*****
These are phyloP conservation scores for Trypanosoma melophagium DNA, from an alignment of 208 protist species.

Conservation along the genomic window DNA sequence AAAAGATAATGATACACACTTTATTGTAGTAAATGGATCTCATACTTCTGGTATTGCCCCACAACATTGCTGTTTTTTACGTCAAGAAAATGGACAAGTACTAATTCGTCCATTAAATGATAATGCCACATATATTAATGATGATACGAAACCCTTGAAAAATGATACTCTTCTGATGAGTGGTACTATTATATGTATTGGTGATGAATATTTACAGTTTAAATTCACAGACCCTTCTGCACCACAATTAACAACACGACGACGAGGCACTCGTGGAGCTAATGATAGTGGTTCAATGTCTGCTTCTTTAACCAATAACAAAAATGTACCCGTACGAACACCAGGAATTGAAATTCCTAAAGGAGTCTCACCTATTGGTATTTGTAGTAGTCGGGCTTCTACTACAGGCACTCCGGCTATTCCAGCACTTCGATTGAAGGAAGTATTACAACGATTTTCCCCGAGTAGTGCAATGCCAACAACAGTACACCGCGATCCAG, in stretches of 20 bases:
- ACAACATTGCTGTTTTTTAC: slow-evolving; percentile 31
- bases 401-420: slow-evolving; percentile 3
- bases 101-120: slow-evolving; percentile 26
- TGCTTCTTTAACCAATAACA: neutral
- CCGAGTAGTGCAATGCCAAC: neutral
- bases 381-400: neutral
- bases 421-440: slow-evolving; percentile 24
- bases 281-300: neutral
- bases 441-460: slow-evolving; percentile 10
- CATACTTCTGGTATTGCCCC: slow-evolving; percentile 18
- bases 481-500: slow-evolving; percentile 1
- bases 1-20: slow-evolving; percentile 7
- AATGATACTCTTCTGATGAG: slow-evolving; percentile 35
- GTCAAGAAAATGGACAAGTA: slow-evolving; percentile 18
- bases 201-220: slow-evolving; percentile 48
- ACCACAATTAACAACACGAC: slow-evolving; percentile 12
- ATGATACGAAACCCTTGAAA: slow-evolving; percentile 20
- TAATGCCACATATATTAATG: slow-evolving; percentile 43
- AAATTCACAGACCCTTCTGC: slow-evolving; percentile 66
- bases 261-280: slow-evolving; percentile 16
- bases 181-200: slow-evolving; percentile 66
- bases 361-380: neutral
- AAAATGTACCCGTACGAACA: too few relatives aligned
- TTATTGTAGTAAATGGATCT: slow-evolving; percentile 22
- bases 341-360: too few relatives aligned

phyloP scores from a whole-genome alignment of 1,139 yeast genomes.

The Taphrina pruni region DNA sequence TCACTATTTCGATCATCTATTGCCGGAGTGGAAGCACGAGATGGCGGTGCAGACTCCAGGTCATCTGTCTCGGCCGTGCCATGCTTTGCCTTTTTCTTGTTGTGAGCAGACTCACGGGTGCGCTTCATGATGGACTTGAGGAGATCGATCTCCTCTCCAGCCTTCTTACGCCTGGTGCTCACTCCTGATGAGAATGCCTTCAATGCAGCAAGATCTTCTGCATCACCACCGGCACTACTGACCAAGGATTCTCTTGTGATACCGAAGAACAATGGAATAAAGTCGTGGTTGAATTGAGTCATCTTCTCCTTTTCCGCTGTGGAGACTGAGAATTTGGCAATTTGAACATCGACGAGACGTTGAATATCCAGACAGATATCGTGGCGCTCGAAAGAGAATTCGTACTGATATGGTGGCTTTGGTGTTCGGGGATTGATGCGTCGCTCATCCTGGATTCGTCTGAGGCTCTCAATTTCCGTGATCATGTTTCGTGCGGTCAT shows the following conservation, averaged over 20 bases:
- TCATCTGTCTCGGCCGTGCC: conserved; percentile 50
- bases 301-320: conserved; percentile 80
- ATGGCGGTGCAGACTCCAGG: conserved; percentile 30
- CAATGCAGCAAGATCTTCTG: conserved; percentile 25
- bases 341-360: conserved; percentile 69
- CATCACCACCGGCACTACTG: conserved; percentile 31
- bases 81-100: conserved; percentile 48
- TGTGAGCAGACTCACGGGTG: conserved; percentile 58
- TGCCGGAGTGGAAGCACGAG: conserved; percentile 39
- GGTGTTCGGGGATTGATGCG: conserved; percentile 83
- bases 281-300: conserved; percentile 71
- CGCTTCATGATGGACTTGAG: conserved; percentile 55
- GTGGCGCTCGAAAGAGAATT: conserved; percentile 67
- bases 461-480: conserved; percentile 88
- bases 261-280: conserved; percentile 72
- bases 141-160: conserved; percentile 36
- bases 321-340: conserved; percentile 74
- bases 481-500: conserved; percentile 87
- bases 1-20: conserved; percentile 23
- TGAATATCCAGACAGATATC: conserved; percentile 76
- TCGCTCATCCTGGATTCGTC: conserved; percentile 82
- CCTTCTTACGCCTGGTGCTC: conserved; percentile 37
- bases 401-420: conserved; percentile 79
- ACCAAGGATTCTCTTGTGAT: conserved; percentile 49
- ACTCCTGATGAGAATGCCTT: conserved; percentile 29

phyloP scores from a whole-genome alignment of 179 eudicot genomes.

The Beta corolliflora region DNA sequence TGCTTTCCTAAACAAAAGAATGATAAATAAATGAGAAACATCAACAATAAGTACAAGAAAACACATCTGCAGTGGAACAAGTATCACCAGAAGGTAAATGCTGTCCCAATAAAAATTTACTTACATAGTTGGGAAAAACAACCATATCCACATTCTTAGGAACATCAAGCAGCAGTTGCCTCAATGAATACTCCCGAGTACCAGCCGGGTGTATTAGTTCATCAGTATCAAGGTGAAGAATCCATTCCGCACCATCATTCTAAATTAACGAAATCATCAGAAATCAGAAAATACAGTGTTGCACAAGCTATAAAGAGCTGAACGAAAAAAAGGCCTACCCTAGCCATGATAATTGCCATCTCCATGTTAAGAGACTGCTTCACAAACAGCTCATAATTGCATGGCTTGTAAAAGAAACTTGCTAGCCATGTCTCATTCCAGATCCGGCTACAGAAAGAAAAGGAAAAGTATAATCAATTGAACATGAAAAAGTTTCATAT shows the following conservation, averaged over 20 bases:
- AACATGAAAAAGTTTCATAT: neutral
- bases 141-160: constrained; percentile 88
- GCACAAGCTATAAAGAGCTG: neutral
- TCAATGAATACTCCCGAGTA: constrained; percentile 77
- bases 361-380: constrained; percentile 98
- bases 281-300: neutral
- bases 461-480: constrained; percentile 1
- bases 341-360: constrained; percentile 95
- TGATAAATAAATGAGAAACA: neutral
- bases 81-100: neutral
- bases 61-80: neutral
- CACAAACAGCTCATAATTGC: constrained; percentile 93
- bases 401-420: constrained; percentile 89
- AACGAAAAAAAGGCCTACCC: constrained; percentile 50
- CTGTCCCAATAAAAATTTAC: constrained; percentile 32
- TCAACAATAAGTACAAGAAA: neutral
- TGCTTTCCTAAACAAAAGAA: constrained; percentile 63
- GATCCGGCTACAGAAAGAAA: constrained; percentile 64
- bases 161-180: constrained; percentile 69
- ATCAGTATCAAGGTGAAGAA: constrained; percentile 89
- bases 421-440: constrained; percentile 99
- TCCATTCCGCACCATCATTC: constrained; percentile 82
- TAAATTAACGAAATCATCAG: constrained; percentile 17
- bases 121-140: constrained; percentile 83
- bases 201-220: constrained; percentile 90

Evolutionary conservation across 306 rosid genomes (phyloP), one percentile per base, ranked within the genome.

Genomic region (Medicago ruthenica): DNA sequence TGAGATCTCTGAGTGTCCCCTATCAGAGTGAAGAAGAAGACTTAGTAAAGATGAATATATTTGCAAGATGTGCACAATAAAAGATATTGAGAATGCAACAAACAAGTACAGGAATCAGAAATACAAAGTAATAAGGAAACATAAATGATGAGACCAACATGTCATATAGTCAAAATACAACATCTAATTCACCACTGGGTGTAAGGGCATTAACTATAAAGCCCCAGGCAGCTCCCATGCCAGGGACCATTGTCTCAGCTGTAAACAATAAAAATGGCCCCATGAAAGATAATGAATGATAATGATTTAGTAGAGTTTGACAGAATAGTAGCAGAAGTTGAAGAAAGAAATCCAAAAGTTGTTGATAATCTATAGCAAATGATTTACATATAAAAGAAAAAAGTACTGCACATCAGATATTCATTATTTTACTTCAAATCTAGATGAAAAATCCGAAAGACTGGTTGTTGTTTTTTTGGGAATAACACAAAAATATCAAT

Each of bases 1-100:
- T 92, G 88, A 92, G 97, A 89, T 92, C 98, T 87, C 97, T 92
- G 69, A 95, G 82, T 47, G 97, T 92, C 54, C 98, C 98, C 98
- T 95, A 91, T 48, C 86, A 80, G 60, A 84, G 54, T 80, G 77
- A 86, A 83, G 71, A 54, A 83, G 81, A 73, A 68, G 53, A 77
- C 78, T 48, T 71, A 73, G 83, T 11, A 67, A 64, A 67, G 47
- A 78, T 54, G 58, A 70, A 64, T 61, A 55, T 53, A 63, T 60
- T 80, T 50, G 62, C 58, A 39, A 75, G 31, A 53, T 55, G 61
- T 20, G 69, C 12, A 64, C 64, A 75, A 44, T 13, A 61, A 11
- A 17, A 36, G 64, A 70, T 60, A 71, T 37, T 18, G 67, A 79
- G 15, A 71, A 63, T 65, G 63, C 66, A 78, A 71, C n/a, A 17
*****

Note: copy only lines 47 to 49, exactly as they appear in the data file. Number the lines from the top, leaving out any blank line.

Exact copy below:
- bases 481-500: conserved; percentile 87
- bases 1-20: conserved; percentile 23
- TGAATATCCAGACAGATATC: conserved; percentile 76